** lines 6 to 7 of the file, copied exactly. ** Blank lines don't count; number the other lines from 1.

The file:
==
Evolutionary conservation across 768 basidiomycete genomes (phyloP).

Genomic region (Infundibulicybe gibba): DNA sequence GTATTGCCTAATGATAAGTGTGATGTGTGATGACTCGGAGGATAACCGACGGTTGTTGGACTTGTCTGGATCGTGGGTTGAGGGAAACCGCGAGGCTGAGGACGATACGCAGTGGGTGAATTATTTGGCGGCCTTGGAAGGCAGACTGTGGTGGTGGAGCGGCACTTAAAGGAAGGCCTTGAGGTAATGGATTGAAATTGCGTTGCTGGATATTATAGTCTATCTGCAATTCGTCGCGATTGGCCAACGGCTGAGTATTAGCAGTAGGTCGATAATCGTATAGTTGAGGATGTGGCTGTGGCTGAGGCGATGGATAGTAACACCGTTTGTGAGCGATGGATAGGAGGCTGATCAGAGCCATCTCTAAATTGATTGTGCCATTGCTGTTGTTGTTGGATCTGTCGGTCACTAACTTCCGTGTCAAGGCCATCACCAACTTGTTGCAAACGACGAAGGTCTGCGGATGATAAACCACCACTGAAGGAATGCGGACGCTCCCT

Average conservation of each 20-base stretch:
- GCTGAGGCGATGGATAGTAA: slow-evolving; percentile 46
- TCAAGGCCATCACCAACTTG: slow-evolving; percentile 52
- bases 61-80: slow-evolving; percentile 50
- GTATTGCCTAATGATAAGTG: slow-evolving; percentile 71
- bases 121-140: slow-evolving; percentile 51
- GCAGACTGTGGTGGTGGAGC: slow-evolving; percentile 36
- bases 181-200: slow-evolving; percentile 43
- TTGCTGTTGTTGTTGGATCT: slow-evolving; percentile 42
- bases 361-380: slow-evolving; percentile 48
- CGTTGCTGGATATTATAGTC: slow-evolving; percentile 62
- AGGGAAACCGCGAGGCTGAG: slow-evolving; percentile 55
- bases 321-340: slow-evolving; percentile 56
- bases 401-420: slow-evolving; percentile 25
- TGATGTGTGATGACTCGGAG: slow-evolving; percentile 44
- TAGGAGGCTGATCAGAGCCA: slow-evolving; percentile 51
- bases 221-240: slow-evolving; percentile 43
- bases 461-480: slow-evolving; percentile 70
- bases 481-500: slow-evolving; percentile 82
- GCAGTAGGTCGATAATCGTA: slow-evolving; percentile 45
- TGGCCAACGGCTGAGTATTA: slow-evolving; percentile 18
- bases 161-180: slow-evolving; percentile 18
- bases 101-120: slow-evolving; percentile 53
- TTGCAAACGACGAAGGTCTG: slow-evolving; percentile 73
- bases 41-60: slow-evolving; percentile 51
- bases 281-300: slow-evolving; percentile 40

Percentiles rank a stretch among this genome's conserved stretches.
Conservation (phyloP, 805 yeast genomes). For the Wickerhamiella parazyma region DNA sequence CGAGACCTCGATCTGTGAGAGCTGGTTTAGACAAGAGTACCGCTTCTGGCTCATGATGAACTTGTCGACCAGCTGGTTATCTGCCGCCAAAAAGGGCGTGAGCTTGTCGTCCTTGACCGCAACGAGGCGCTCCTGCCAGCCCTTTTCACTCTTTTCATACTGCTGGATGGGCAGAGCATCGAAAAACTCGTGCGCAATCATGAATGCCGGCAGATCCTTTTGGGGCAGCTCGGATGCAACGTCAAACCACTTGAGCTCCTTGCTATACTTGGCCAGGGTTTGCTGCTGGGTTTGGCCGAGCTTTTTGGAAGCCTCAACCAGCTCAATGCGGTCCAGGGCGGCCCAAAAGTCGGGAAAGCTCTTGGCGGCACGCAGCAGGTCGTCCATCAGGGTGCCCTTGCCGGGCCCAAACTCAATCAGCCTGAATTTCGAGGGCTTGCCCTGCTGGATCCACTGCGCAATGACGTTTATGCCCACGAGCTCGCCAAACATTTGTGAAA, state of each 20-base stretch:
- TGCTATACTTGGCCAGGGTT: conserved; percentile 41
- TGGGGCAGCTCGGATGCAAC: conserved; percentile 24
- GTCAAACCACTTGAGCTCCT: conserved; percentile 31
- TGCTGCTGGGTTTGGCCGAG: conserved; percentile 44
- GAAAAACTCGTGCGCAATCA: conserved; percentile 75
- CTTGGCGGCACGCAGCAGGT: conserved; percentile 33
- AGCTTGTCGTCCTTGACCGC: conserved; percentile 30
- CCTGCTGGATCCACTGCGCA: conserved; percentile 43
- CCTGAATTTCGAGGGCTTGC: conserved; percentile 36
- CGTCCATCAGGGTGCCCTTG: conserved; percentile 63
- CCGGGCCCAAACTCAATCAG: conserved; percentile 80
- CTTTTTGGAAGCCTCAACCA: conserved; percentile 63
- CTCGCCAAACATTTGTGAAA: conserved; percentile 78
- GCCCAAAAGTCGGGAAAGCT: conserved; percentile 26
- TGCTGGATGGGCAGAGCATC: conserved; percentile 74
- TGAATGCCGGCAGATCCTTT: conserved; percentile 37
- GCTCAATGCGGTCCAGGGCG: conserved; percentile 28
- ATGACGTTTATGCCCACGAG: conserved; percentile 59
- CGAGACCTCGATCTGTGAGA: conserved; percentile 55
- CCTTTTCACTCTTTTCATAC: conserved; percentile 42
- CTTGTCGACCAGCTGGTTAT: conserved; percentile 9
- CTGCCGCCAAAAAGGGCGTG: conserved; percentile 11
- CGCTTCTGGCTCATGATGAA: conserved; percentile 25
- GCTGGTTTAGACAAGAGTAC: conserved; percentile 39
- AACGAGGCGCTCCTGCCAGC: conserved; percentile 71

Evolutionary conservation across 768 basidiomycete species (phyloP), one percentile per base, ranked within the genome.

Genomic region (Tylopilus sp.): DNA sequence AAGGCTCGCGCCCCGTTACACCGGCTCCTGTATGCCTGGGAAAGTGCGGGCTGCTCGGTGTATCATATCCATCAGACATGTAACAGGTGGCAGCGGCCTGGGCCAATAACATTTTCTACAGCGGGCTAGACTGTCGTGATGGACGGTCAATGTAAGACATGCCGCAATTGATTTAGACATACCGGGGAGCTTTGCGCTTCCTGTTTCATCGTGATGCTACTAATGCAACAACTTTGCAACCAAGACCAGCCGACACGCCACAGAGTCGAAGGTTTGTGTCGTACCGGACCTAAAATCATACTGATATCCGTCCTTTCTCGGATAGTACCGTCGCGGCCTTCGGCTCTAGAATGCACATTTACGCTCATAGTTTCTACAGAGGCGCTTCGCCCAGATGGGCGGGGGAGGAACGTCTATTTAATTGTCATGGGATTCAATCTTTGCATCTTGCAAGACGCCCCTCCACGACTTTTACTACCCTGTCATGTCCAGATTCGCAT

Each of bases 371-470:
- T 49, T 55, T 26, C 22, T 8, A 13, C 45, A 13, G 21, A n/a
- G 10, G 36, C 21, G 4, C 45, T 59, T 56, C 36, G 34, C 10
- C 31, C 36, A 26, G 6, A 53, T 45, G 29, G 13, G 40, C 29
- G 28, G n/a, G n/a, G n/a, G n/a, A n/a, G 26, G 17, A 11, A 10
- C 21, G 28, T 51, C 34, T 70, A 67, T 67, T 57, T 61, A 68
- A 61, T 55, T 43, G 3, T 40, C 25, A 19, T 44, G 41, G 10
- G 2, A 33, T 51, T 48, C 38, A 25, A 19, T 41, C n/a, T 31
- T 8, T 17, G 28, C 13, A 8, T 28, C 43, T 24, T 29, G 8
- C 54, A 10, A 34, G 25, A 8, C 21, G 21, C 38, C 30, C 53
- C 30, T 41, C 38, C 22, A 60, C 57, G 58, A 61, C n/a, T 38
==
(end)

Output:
- bases 61-80: slow-evolving; percentile 50
- GTATTGCCTAATGATAAGTG: slow-evolving; percentile 71